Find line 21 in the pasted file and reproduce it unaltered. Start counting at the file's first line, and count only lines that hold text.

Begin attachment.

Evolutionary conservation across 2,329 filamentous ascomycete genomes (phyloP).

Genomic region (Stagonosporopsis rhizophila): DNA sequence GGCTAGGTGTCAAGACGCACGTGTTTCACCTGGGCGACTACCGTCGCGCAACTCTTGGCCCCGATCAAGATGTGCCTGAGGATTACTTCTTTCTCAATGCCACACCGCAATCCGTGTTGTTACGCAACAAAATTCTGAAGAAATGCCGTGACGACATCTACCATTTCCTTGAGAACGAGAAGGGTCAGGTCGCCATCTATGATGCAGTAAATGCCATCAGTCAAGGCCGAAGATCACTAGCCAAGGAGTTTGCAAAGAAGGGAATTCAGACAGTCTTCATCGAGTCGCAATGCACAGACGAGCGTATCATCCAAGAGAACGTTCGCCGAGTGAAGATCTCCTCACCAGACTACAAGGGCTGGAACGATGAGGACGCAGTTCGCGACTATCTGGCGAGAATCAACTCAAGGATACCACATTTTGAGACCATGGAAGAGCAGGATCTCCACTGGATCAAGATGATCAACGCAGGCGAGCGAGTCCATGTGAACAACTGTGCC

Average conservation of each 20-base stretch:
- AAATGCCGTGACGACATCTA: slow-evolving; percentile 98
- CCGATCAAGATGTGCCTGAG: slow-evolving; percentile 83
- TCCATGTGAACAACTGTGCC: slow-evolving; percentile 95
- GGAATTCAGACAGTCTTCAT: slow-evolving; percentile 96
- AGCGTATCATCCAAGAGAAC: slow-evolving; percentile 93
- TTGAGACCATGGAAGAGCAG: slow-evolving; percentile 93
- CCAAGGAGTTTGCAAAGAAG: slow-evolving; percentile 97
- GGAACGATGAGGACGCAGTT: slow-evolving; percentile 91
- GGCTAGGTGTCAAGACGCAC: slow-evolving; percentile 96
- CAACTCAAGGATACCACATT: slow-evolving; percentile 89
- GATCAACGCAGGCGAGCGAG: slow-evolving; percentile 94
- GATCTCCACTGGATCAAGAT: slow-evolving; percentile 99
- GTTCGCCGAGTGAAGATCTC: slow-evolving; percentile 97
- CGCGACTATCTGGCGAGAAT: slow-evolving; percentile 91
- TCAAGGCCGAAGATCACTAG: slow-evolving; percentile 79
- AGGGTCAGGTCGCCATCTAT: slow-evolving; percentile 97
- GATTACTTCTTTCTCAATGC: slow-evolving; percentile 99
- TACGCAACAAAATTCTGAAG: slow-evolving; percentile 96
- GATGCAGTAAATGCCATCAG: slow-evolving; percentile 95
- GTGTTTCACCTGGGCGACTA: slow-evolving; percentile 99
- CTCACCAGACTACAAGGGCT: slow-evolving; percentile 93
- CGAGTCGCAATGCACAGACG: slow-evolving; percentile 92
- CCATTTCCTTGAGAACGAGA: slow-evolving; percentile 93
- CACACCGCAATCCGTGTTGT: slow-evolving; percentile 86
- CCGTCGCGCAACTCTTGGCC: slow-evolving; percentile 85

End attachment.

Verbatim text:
- TACGCAACAAAATTCTGAAG: slow-evolving; percentile 96